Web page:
"But… you can't just change everything."
"Well, it's just - it's too much. How would everything work?"
Drastic, unimaginable changes have happened before, and they'll happen again.
That's an excerpt from a Wings of Change workshop. That particular conversation was taken from a recording of an eleventh grade class at Dartmouth High, but it could just as easily have been a summer camp in Nunavut, tenth graders in BC, a student conference in Nova Scotia or a group of university students sharing lunch in their student union building.
Wings of Change is a for-youth, by-youth climate education campaign that we've been constantly editing, building, developing and delivering since the fall of 2010. It was originally created by the Canadian Youth Climate Coalition as a way to reach out to young Canadians as the COP16 United Nations Climate Negotiations approached. Today it's grown well beyond that.
The concept of "climate justice" can be (and has been) debated for hours, defined and redefined by rooms of activists and academics. We cover it in about 10 minutes with 10 volunteers from the class. Each volunteer represents 10% of the global population and we dole out tokens representing 10% of global wealth and 10% of global carbon emissions to each one. And then we wait. It usually takes about 5 seconds for someone from the class to point out that this is a completely unrealistic picture - that, like the impacts of climate change, neither pollution nor wealth is distributed equally. So, the class helps us set up a mirror to global demographics and we introduce the idea of common but differentiated responsibility. It's the founding tenant to the international efforts to solve climate change: we all have a responsibility to act on climate change, but nations who have profited for centuries from unchecked industrialization have both the obligation and the resources to take the first steps & the deepest cuts.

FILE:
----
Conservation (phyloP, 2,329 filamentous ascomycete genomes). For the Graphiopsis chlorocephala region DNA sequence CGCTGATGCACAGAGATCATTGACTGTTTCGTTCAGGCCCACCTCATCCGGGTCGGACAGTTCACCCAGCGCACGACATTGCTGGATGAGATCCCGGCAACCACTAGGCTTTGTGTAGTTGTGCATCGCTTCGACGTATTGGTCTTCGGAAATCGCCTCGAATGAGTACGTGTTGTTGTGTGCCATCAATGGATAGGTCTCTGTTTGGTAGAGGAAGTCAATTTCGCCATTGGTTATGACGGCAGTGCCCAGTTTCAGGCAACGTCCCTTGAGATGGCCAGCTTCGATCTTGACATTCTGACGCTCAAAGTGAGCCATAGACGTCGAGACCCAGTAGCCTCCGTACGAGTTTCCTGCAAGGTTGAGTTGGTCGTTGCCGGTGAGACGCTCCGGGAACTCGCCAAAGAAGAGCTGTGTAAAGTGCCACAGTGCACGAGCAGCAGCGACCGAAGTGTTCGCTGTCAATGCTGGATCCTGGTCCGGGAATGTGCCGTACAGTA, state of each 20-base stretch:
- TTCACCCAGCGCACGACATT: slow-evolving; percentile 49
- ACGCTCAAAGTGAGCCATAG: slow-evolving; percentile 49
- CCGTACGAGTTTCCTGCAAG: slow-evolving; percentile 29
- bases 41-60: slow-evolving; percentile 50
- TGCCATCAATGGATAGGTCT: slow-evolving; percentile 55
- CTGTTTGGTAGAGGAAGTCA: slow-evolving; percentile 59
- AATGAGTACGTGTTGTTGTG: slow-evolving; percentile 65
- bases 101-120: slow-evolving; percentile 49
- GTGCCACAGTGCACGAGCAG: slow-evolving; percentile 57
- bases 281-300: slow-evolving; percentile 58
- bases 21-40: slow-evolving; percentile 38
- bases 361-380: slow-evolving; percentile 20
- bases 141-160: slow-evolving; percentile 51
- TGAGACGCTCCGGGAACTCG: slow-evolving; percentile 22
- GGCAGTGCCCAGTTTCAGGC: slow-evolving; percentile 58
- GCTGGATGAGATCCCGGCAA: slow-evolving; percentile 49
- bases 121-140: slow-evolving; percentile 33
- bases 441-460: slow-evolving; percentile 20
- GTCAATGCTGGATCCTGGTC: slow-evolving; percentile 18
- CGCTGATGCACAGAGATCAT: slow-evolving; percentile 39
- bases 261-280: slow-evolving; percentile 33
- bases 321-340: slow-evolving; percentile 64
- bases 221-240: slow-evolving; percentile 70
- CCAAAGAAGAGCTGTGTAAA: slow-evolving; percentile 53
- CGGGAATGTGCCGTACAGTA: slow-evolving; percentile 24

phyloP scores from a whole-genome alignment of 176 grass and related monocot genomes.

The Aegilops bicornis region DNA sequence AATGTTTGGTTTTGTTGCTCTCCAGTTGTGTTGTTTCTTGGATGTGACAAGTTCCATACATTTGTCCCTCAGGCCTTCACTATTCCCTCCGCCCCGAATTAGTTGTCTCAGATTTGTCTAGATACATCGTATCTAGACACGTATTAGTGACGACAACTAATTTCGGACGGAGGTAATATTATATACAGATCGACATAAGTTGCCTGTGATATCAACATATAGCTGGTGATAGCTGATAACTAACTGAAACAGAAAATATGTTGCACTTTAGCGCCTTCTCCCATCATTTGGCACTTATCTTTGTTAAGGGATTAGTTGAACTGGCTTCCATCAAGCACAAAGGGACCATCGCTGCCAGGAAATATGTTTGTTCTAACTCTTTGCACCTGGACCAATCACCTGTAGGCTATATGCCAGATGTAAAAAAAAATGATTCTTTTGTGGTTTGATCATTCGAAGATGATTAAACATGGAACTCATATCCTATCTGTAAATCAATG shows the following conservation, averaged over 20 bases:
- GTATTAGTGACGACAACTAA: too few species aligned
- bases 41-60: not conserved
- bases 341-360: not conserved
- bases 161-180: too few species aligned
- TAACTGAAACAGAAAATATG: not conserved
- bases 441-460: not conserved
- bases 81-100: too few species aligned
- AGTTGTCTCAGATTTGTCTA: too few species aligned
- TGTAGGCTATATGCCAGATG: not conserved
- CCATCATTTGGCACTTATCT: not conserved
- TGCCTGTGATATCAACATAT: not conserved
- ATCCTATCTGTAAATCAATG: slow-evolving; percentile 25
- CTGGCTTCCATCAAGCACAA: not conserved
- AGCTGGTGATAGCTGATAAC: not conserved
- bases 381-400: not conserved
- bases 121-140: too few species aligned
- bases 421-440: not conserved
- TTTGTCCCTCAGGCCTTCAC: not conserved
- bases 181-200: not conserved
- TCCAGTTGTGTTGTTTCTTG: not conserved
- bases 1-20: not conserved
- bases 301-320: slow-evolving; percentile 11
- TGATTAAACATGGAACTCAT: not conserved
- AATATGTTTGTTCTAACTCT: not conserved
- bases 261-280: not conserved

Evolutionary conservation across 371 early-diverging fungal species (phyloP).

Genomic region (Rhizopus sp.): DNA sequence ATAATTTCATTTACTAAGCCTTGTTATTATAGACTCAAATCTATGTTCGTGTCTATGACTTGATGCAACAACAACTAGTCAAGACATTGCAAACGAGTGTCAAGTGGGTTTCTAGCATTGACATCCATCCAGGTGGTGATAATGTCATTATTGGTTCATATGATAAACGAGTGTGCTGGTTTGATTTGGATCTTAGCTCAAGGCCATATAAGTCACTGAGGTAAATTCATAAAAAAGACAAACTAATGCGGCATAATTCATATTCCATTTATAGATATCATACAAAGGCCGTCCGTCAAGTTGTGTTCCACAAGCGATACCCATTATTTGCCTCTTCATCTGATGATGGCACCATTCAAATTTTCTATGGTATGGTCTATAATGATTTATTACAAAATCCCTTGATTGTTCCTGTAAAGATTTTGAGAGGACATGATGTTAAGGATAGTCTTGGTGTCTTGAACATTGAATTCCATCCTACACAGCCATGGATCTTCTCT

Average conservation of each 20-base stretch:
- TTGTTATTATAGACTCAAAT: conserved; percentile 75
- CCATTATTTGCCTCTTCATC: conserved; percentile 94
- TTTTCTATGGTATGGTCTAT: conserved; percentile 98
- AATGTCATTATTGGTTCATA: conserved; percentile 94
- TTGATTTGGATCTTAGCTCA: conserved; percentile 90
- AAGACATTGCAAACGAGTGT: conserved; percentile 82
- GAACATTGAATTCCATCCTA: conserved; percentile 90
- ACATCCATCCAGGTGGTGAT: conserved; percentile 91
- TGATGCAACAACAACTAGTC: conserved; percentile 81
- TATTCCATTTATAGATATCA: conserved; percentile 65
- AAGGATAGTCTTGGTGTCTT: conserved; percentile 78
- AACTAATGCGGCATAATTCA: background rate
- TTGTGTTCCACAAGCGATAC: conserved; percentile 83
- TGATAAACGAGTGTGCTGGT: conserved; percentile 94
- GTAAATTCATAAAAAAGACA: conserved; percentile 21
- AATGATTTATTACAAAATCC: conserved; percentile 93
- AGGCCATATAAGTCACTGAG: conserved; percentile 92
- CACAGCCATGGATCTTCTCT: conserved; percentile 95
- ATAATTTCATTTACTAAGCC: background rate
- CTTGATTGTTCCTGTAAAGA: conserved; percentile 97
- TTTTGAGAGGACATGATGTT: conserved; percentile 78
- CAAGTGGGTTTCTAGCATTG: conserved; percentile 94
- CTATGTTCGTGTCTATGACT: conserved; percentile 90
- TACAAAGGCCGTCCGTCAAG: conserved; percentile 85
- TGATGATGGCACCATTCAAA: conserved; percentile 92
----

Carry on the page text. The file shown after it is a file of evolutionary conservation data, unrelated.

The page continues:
The workshops focus on understanding the science of climate change, the impacts on human life and the solutions, or at least the first steps, from individual changes to broad collective actions and innovative technologies. They finish with the Wings of Change national art project. After an hour of ups, downs, & tough discussions, students put their messages and their visions for Canada's future onto fabric feathers. Each feather eventually forms part of a wing on 6 foot bird sculptures that carry the voices of young Canadians to community art shows, panel discussions, international negotiations and, this fall, to Canadian Parliament.
So far we've reached almost 3000 students from coast to coast, and we're set to more than triple that number by the end of the year. Beyond our program, young people across Canada are getting involved in hundreds of similar groups, and they're having these conversations in schools, coffee shops and around the dinner table. We're working together to create a future that might be unimaginable to a few, but it's at the fingertips of millions of young people around the world.
Looking for the next step? Check out wearepowershift.ca.
You can get in touch with Emilie at admin.info